MN Regulators Near Pipeline Decision 06/17 10:44
MINNEAPOLIS (AP) -- Minnesota regulators will open two days of final
arguments on whether they should approve Enbridge Energy's proposal for
replacing its deteriorating Line 3 crude oil pipeline from Canada across
The proposal has aroused intense opposition from tribal and climate change
activists. The Public Utilities Commission is scheduled to make its final
decision late this month on whether the project is needed and, if so, what
route it should take.
Groups on both sides are urging supporters to pack the two-day hearing,
which start Monday. Some opponents plan to canoe the Mississippi River to
downtown St. Paul and then carry their boat to the proceedings.
Here's a look at some of the key issues:
Calgary, Alberta-based Enbridge wants to replace Line 3, which it built in
the 1960s. For safety reasons, Enbridge runs it at only about half its original
capacity and only with light crude. The replacement would restore its original
capacity of 760,000 barrels per day so that it can again deliver as much light
or heavy crude as Midwest refineries want. All Enbridge still needs is
Minnesota's approval, through it has been a long, contentious process.
The current Line 3 starts in Alberta and clips the northeastern corner of
North Dakota before it traverses northern Minnesota on its way to Enbridge's
terminal in Superior, Wisconsin. Enbridge wants to lay a line that would run
parallel to the existing one as far as Clearbrook, Minnesota, before taking a
more southerly route to Superior.
Enbridge says the old line is increasingly subject to corrosion and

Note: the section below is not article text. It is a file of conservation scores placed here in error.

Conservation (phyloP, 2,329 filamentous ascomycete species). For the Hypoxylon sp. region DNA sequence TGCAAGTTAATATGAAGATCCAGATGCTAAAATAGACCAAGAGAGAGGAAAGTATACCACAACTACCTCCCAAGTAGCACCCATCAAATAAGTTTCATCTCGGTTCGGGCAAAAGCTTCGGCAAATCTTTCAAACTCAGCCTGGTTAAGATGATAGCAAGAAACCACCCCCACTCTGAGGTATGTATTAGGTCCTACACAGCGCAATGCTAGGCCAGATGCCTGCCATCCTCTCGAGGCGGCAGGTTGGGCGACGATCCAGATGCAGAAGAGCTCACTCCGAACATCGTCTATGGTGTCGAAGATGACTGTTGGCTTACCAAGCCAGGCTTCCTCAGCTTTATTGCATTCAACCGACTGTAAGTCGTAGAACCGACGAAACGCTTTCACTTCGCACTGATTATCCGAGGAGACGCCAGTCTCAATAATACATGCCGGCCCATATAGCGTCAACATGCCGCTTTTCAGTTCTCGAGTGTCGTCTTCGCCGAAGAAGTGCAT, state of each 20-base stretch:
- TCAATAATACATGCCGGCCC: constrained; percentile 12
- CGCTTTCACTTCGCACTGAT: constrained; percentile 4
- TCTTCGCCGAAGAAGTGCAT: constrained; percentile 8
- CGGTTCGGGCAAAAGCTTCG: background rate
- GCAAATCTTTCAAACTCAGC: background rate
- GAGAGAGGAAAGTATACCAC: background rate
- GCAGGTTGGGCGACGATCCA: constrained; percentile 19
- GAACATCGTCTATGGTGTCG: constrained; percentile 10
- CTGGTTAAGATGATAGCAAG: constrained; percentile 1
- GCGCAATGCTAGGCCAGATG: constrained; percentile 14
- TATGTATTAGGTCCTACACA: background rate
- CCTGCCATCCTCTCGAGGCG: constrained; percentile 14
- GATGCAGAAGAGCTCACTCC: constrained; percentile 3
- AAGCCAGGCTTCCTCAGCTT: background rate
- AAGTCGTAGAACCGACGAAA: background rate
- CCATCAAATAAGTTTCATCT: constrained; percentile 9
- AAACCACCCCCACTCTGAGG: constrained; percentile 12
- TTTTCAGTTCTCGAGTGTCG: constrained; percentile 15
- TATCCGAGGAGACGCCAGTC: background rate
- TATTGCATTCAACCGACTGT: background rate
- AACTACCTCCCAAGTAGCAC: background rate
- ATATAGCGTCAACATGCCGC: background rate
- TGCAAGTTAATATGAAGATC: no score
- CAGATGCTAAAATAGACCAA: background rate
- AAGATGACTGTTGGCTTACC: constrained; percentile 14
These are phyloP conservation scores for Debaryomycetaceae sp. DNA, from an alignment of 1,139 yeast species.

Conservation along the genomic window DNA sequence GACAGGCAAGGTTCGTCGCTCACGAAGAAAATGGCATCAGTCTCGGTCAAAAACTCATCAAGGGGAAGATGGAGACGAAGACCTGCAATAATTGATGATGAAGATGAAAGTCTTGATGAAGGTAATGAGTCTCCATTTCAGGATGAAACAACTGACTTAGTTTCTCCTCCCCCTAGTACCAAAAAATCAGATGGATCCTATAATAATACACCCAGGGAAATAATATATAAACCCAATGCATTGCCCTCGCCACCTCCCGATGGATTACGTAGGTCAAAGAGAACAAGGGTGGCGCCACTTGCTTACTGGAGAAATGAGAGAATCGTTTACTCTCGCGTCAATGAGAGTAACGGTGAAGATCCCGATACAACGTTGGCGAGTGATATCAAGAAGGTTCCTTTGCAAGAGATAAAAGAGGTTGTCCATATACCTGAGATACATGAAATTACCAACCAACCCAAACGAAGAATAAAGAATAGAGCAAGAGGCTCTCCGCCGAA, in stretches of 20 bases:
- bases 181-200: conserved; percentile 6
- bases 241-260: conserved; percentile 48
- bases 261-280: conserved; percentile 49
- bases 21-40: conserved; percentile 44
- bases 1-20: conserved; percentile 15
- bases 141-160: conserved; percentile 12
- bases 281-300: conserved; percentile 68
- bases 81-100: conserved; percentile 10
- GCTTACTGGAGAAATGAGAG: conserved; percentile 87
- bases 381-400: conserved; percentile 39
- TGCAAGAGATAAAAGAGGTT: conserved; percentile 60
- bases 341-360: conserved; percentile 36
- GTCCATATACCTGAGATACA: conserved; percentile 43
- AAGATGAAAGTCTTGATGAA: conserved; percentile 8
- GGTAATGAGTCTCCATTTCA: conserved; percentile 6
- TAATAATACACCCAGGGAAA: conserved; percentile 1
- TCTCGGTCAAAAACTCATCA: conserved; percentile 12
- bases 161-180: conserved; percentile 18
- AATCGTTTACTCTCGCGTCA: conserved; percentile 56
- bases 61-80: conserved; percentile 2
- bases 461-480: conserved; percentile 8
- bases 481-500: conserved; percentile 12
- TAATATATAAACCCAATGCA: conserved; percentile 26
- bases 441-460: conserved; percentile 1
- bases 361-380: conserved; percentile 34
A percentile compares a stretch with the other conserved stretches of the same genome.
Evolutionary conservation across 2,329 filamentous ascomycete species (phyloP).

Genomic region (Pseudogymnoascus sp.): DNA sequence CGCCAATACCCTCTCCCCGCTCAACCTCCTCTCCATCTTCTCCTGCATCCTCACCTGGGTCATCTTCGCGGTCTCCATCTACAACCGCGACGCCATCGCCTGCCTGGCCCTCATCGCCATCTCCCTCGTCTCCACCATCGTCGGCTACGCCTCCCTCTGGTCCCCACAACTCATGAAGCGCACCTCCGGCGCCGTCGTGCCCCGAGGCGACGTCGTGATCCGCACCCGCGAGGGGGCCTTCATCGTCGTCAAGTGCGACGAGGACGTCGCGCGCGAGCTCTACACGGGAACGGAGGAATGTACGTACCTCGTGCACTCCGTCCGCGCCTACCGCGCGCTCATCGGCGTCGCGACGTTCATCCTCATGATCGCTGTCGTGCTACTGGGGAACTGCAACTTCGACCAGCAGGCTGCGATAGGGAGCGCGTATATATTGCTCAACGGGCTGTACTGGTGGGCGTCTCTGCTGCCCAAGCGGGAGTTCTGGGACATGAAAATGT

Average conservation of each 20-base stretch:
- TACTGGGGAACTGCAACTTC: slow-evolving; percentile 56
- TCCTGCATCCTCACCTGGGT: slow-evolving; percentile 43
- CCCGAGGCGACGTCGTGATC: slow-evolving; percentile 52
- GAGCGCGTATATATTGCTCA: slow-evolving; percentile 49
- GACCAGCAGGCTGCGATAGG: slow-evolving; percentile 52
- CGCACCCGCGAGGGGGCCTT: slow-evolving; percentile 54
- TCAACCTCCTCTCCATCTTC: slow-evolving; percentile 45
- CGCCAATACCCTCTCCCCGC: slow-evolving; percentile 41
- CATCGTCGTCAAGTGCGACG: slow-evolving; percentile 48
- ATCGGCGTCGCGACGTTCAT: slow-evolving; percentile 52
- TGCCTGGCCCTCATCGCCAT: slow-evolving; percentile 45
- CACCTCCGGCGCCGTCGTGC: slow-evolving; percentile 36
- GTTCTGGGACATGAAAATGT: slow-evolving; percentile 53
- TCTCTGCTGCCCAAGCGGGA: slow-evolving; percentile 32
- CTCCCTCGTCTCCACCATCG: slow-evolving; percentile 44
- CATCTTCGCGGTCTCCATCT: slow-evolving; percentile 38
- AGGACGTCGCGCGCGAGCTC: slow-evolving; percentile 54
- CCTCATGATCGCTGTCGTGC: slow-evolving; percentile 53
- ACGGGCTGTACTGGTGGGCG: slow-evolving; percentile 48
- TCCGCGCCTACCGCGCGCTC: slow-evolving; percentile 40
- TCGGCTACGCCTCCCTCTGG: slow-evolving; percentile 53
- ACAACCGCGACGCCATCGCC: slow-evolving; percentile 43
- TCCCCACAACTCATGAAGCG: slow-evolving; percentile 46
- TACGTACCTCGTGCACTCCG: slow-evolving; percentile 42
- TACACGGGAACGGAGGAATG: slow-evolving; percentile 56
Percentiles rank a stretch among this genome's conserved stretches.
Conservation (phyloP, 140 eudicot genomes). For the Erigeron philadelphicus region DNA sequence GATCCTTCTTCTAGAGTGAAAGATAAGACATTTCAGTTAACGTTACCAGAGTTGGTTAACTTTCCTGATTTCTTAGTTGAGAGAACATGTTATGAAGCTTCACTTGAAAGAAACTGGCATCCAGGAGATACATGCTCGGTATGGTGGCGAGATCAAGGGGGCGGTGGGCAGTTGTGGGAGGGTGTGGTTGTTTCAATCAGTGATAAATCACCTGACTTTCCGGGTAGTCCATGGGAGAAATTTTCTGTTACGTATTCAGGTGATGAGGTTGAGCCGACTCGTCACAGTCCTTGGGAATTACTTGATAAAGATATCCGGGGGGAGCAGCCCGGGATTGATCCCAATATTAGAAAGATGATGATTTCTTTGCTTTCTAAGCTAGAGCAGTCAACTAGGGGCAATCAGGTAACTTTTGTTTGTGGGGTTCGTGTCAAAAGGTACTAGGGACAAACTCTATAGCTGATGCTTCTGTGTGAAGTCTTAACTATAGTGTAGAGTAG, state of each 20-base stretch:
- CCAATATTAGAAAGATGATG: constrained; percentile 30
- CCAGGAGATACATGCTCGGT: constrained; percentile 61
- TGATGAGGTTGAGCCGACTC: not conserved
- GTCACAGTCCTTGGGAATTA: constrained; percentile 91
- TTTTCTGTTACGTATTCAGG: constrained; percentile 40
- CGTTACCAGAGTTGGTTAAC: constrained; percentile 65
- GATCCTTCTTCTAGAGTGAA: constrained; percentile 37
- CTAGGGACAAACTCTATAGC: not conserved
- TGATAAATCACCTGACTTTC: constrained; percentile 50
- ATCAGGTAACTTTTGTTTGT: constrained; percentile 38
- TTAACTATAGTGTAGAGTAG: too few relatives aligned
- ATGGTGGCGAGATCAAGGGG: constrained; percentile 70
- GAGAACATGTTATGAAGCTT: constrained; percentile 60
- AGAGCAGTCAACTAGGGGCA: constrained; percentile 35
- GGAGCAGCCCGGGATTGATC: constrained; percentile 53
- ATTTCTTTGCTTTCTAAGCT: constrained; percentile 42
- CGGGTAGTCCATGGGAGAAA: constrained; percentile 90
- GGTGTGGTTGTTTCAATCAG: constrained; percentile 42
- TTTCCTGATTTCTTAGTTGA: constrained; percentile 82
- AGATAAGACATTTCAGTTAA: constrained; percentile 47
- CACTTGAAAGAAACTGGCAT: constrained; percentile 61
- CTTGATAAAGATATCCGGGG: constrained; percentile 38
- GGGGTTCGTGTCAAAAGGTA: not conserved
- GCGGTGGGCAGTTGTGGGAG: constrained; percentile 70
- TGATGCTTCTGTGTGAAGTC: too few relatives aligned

cracking, and that its maintenance needs are accelerating. It says that without
a new Line 3, its customers would have to rely more heavily on rail and truck
transport, which have higher costs and risks.
Unlike the old route, the company's preferred route bypasses the Leech Lake
and Fond du Lac Indian reservations, but tribal groups still oppose it because
the new route would take it through a pristine area of lakes and wetlands in
the Mississippi River headwaters region, where Native Americans still harvest
wild rice, fish and claim treaty rights.
They're allied with environmental groups that oppose Line 3 because it would
carry Canadian tar sands crude, which generates more greenhouse gases than
lighter oil because the production process uses more energy and generates more
More than 500 clergy and other faith leaders have signed a letter to the PUC
and Gov. Mark Dayton urging rejection, citing the risks to the environment and
the rights of indigenous peoples.
WHAT OFFICIALS RECOMMEND
The PUC staff this month recommended granting Enbridge a certificate of need
and said the company's preferred route would have the fewest adverse
That contrasts with a recommendation from an administrative law judge who
concluded that the replacement would be justified only if Enbridge digs up the
old pipeline and uses the existing trench. However, the Leech Lake tribal
government has already formally rejected any new pipeline crossing its land,
and the Fond du Lac band has been nearly as outspoken. Another problem is that
using the existing trench would take Line 3 out of service until the new
pipeline could resume operations.
The Minnesota Department of Commerce went even further last year, saying the
project isn't needed and that Minnesota might be better off if Enbridge just
shuts down Line 3. The department said the environmental and socio-economic
risks outweigh the benefits to Minnesota.
The PUC is an independent five-member commission but its members were all
appointed by Dayton, a Democrat who vetoed a GOP-led attempt in the recent
legislative session to bypass the PUC and give Enbridge permission to proceed
immediately. None of the recommendations from the PUC staff, the administrative
law judge or the Commerce Department is binding on the commissioners, who will
reconvene June 26-27 for deliberations and a decision.
PUC Chair Nancy Lange has said that whatever the commission decides, the
dispute is likely to end up in court. County officials in northern Minnesota
told the PUC last month that they're worried about large-scale protests if
Enbridge gets a green light.
Construction of the Dakota Access pipeline in neighboring North Dakota drew
thousands of protesters to the Standing Rock Reservation area in 2016 and 2017,
resulting in sometimes violent skirmishes with law enforcement and more than
700 arrests. Some activists have threatened a repeat in Minnesota if Line 3